Don Edwards: Argument on the Misuse of Criminal Records, 1972

Authored by Diana Carillo

Chairman Don Edwards, Subcommittee No. 4 on the Judiciary opening statement on the misuse of criminal records.

Chairman Don Edwards, Subcommittee No. 4 on the Judiciary opening statement on the misuse of criminal records.


H.R. 13315 92nd congress, is a bill of the United States Code to provide for the dissemination and use of criminal arrest records in a manner that insures their security and privacy. On March 16th, 22nd, 23rd and April 23rd and 26th, 1972, security and privacy of criminal arrest record hearings were made before Subcommittee No.4 of the Committee of the Judiciary House of Representatives.  Committees of the Judiciary are often referred to as the lawyers of the House of Representatives, due to “its jurisdiction over matters relating to the administration of justice in federal courts, administrative bodies, and law enforcement agencies” (Goodlatte). This document provides the opening statement of chairman Don Edwards of California and his belief of the misuse of criminal records.

Don Edwards

Don Edwards was a Democrat representative from California, born in San Jose, Santa Clara Country, California on January 6, 1915. Don attended law school at Stanford University Law School. In 1940 Edwards became a special agent for the Federal Bureau of Investigation (FBI). He was elected as a Democrat to the 88th from the 10th Congressional District and to the fifteen succeeding congresses in 1963 and served until 1995. Edwards was also the chairman of the House Subcommittee on Civil Liberties and Civil Rights for 23 years. This court case was one of many that Edwards had worked hard on to bring to light the misuse of criminal records, and how the misuse affects the future lives of people who were convicted.

The Artifact

In Edwards’ opening statement, he gives examples as to how the lives of those who were convicted and released are impacted by the misuse of criminal records. He states, “A recent survey, for example, has shown that 75% of the employment agencies in New York City refuse to recommend an individual with an arrest record regardless whether it was followed by conviction.” This statement proves how for those who were arrested and not even convicted have trouble getting job recommendations because their record is available for employers to look at. Even today with advanced technology and the World Wide Web, anyone can view someone’s criminal record. If a normal patron wanted to look up someone’s criminal record they can easily access the information on All a person has to do is type in the name of who they are looking up and the state they reside in and they have the information right in front of them.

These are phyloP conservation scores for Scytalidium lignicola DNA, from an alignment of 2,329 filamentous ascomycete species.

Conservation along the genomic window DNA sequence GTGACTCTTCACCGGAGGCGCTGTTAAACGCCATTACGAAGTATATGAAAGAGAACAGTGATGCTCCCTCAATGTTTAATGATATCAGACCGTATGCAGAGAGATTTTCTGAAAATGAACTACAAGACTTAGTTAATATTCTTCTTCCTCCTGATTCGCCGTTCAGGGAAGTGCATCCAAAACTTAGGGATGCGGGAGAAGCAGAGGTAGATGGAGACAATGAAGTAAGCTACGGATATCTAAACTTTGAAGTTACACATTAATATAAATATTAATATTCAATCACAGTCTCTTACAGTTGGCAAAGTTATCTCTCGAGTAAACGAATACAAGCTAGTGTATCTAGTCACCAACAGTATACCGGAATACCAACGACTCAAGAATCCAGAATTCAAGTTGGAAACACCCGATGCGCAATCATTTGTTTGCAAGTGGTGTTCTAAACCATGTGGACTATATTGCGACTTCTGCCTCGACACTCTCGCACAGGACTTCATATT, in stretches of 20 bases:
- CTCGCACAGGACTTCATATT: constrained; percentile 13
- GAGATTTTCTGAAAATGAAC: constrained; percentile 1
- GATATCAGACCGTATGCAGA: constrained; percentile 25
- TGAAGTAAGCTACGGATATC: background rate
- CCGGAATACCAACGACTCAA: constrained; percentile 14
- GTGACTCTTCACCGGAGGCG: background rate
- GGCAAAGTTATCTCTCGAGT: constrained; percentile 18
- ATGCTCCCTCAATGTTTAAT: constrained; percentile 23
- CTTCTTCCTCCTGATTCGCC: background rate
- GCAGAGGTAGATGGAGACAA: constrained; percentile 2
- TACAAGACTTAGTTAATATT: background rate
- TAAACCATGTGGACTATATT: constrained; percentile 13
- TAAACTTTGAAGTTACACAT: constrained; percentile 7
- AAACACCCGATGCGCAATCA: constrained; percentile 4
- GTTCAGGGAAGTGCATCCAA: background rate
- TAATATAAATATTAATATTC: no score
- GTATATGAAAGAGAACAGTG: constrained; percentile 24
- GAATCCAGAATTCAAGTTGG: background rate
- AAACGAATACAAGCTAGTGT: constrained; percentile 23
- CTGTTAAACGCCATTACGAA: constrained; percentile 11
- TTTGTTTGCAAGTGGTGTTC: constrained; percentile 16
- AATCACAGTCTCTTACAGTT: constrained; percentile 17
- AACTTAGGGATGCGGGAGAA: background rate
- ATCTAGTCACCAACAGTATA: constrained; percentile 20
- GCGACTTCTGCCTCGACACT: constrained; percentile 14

In this court hearing, Edwards states, “we intend to take a hard look at the arrest record problem and come up with a method of protecting individuals’ privacy while at the same time recognizing and safeguarding the objectives and needs of law enforcement officials.” Doing further research on individuals’ rights during an arrest, the fourth amendment seems to appear a lot. The fourth amendment of the U.S. Constitution “protects personal privacy, and every citizen’s right to be free from unreasonable government intrusion into their persons, homes, businesses, and property” (2014). A person who is convicted of a felony has rights and the forth amendment ensures that, and the use of these conviction records should only be in the hands of law enforcement and nothing more. They have a right to their privacy, and this amendment should be “method” enough to protect those individual rights.


Edwards, William Donlon, “Biographical Information,” Retrieved March 20, 2015, from

“Security and Privacy of Criminal Arrest Records, Hearings Before Subcommittee No. 4 … , 92-2, on H.R. 13315, March 16, 22, 23; April 13 and 26, 1972,” 1972. Retrieved March 21, 2015, from

Goodlatte, B., “About the Committee,” Retrieved March 21, 2015, from

“Instant Checkmate – The Internet’s #1 Source for Background Checks,”Retrieved March 21, 2015, from

” ‘Search and Seizure’ and the Fourth Amendment,” Retrieved March 21, 2015, from

INS Presentation on Data Management and The Nonimmigrant Information System

Authored by Chris Lund

Single page that reads, from top to bottom: "NIIS, The Nonimmigrant Information System, Immigration and Nationalization Service". Also contains the seal of the Department of Justice

Cover Page of INS Presentation on The Nonimmigrant Information System

One of the most effective weapons for providing a voice to the underrepresented is accurate information, and a general prerequisite to providing accurate information is the ability to obtain and manage accurate data. This latter goal of accurate data management constitutes the primary purpose of the Nonimmigrant Information System (“NIIS”). The attached presentation (the “NIIS Presentation”), taken from the Arthur P. Endres Collection at the Center For Migration Studies in New York City, appears to have been created some time around 1986 and presents a 15-page plan for improving on existing NIIS methods for collecting and managing data on nonimmigrants (i.e., foreign born individuals within the United States who are neither citizens nor permanent residents of the United States). Continue reading